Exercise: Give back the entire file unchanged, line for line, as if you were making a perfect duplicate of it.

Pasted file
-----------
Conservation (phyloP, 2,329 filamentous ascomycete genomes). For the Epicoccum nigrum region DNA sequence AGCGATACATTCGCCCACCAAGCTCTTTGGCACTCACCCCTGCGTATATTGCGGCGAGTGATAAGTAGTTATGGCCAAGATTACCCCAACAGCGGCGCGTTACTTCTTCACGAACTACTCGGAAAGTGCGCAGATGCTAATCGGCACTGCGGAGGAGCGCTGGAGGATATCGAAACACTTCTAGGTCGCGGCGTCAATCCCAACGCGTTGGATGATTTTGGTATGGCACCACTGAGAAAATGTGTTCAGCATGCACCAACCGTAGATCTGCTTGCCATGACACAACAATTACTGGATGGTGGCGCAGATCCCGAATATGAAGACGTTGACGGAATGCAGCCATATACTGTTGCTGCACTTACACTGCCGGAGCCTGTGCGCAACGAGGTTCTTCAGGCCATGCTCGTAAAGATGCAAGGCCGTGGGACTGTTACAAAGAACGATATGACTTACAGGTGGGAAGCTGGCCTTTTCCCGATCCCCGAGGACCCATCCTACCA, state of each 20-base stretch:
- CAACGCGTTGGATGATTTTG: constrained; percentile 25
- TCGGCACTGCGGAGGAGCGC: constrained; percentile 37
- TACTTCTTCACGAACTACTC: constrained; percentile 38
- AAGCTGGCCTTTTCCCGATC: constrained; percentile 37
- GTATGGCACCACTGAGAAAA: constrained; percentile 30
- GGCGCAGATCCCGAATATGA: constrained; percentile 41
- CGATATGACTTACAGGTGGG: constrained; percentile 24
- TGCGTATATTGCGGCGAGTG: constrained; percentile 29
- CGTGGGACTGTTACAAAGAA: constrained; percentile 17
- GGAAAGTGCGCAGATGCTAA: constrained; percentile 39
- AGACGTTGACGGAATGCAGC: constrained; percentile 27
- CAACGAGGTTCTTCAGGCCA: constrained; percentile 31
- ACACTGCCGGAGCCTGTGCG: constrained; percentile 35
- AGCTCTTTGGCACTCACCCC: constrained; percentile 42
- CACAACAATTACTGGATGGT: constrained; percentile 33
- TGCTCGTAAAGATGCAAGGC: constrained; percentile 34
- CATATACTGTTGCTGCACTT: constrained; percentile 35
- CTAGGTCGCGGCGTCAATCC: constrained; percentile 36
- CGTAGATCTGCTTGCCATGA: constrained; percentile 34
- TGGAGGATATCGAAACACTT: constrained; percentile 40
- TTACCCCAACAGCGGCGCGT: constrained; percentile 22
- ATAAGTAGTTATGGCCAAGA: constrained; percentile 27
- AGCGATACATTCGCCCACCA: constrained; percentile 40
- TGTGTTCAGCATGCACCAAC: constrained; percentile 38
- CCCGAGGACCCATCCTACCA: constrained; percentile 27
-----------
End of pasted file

Conservation (phyloP, 2,329 filamentous ascomycete genomes). For the Epicoccum nigrum region DNA sequence AGCGATACATTCGCCCACCAAGCTCTTTGGCACTCACCCCTGCGTATATTGCGGCGAGTGATAAGTAGTTATGGCCAAGATTACCCCAACAGCGGCGCGTTACTTCTTCACGAACTACTCGGAAAGTGCGCAGATGCTAATCGGCACTGCGGAGGAGCGCTGGAGGATATCGAAACACTTCTAGGTCGCGGCGTCAATCCCAACGCGTTGGATGATTTTGGTATGGCACCACTGAGAAAATGTGTTCAGCATGCACCAACCGTAGATCTGCTTGCCATGACACAACAATTACTGGATGGTGGCGCAGATCCCGAATATGAAGACGTTGACGGAATGCAGCCATATACTGTTGCTGCACTTACACTGCCGGAGCCTGTGCGCAACGAGGTTCTTCAGGCCATGCTCGTAAAGATGCAAGGCCGTGGGACTGTTACAAAGAACGATATGACTTACAGGTGGGAAGCTGGCCTTTTCCCGATCCCCGAGGACCCATCCTACCA, state of each 20-base stretch:
- CAACGCGTTGGATGATTTTG: constrained; percentile 25
- TCGGCACTGCGGAGGAGCGC: constrained; percentile 37
- TACTTCTTCACGAACTACTC: constrained; percentile 38
- AAGCTGGCCTTTTCCCGATC: constrained; percentile 37
- GTATGGCACCACTGAGAAAA: constrained; percentile 30
- GGCGCAGATCCCGAATATGA: constrained; percentile 41
- CGATATGACTTACAGGTGGG: constrained; percentile 24
- TGCGTATATTGCGGCGAGTG: constrained; percentile 29
- CGTGGGACTGTTACAAAGAA: constrained; percentile 17
- GGAAAGTGCGCAGATGCTAA: constrained; percentile 39
- AGACGTTGACGGAATGCAGC: constrained; percentile 27
- CAACGAGGTTCTTCAGGCCA: constrained; percentile 31
- ACACTGCCGGAGCCTGTGCG: constrained; percentile 35
- AGCTCTTTGGCACTCACCCC: constrained; percentile 42
- CACAACAATTACTGGATGGT: constrained; percentile 33
- TGCTCGTAAAGATGCAAGGC: constrained; percentile 34
- CATATACTGTTGCTGCACTT: constrained; percentile 35
- CTAGGTCGCGGCGTCAATCC: constrained; percentile 36
- CGTAGATCTGCTTGCCATGA: constrained; percentile 34
- TGGAGGATATCGAAACACTT: constrained; percentile 40
- TTACCCCAACAGCGGCGCGT: constrained; percentile 22
- ATAAGTAGTTATGGCCAAGA: constrained; percentile 27
- AGCGATACATTCGCCCACCA: constrained; percentile 40
- TGTGTTCAGCATGCACCAAC: constrained; percentile 38
- CCCGAGGACCCATCCTACCA: constrained; percentile 27